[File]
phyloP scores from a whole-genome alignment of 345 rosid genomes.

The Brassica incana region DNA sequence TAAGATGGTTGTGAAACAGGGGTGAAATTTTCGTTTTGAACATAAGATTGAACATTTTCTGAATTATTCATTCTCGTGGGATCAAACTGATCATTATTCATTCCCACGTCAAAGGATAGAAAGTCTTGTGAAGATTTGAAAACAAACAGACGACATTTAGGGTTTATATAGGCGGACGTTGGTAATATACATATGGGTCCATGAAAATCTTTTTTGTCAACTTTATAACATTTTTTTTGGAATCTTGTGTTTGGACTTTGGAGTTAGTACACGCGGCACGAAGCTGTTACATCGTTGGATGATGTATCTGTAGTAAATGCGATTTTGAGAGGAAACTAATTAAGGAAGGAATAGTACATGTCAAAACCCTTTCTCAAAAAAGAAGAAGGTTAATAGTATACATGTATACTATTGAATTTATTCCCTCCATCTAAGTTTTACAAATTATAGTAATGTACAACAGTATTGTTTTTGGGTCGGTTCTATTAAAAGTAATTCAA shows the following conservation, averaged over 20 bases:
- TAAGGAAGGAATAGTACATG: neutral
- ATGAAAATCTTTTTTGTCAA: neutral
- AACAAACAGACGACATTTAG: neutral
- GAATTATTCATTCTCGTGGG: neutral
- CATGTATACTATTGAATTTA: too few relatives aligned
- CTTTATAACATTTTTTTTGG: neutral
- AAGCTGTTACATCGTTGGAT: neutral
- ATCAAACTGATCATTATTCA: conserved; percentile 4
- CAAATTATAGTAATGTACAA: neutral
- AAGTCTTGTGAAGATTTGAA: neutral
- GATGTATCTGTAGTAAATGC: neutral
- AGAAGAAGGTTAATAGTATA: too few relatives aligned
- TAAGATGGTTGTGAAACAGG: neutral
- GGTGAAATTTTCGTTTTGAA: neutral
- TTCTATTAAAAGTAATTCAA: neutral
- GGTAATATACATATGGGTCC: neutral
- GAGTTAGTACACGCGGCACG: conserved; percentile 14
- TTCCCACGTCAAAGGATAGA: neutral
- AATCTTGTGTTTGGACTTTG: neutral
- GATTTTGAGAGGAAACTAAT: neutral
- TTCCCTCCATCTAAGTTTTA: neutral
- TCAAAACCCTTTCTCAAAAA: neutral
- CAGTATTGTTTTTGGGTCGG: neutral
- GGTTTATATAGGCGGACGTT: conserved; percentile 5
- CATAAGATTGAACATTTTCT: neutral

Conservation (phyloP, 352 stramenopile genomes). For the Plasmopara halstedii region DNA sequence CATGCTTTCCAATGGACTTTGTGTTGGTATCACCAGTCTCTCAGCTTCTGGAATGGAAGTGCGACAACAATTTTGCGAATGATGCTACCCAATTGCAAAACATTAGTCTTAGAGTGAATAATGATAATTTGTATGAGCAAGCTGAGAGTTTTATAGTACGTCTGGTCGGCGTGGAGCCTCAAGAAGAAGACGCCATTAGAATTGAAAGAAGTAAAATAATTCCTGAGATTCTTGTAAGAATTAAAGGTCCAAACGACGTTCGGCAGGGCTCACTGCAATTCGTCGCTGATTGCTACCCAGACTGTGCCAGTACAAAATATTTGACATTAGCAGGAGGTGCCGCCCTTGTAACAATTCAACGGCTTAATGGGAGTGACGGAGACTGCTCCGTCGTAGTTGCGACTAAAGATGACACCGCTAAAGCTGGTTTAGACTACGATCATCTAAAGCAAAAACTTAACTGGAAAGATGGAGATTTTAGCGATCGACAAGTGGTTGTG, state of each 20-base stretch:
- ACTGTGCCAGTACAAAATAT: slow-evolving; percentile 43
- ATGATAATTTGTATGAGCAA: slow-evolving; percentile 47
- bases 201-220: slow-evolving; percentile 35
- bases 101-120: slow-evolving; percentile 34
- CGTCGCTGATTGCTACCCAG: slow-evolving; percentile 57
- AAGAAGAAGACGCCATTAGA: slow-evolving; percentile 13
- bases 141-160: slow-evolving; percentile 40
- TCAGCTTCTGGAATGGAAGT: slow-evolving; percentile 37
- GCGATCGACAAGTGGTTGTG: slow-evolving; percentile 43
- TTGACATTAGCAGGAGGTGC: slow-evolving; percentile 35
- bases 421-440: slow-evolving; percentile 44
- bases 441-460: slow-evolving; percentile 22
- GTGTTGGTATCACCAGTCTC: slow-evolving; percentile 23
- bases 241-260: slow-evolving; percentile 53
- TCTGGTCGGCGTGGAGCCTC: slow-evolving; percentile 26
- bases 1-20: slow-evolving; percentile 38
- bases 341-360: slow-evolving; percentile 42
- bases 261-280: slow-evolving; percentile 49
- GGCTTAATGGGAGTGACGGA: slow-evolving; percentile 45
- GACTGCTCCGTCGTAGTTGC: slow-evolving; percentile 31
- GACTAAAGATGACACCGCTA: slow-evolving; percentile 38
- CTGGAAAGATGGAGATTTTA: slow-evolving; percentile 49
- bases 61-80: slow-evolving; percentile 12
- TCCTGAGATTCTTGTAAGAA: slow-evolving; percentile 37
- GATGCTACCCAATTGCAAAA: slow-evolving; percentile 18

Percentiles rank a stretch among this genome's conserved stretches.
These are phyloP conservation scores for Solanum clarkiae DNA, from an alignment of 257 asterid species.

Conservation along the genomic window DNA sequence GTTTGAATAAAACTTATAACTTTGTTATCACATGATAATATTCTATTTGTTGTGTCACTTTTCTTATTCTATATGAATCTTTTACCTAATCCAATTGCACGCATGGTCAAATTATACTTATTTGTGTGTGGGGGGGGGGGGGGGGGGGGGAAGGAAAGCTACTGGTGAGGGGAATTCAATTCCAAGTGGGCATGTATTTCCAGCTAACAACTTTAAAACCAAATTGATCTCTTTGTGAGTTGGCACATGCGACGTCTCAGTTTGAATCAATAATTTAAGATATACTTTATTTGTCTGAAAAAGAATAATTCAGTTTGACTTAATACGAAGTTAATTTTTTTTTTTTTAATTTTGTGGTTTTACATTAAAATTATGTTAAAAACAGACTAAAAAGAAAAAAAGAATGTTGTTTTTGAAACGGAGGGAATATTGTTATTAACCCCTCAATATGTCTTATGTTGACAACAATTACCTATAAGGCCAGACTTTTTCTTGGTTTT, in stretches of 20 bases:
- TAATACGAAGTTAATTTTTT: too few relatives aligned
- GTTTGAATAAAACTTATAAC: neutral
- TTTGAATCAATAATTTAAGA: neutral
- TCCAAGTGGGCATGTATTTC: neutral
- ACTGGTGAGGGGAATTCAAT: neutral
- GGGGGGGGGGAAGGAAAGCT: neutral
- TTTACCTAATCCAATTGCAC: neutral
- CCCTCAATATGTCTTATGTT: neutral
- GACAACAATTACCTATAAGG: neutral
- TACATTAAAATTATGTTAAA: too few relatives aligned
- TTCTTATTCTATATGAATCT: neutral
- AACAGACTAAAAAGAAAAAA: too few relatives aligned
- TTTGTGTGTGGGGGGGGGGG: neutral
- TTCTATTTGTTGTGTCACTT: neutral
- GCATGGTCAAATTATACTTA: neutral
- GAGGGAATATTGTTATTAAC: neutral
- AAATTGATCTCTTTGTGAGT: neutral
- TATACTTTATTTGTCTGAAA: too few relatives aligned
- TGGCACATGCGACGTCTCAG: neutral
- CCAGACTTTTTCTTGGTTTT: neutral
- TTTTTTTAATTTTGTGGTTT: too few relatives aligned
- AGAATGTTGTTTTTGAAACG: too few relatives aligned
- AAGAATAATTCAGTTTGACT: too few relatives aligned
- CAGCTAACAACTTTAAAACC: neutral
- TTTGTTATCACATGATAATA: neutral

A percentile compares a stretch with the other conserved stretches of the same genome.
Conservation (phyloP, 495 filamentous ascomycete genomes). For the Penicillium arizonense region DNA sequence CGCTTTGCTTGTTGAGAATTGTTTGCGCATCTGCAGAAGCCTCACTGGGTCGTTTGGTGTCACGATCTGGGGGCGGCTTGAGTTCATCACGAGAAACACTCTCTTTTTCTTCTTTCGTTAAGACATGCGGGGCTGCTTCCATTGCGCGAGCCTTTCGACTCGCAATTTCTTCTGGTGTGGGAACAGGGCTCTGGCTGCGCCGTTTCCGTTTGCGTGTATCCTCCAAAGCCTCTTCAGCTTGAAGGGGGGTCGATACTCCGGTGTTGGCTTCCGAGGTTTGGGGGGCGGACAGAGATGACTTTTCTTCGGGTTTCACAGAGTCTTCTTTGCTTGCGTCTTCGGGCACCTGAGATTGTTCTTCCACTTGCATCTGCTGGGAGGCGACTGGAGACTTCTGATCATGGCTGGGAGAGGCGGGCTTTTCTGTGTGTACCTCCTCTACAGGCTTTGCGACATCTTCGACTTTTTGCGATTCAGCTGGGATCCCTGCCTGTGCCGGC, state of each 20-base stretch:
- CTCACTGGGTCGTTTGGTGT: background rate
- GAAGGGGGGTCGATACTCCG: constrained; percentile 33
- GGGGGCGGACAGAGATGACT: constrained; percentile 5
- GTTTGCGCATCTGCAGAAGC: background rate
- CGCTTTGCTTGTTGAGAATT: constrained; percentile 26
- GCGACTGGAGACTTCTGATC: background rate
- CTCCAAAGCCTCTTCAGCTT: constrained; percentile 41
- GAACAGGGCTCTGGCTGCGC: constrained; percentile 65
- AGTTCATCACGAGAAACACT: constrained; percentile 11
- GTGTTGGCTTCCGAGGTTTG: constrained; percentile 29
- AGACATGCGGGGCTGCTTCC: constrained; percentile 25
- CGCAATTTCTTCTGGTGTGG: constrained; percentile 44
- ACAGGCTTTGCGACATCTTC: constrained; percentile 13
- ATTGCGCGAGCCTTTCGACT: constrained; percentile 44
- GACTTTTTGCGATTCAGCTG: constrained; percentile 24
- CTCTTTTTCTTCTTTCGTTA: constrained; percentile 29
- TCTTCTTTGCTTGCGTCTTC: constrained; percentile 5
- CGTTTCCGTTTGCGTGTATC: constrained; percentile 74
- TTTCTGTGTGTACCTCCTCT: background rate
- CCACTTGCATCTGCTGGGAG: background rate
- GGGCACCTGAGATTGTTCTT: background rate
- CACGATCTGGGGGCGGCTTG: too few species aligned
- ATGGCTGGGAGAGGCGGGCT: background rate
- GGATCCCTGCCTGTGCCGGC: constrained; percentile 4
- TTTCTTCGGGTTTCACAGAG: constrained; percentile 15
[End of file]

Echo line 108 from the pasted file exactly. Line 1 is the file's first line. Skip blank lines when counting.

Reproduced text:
- TTTCTTCGGGTTTCACAGAG: constrained; percentile 15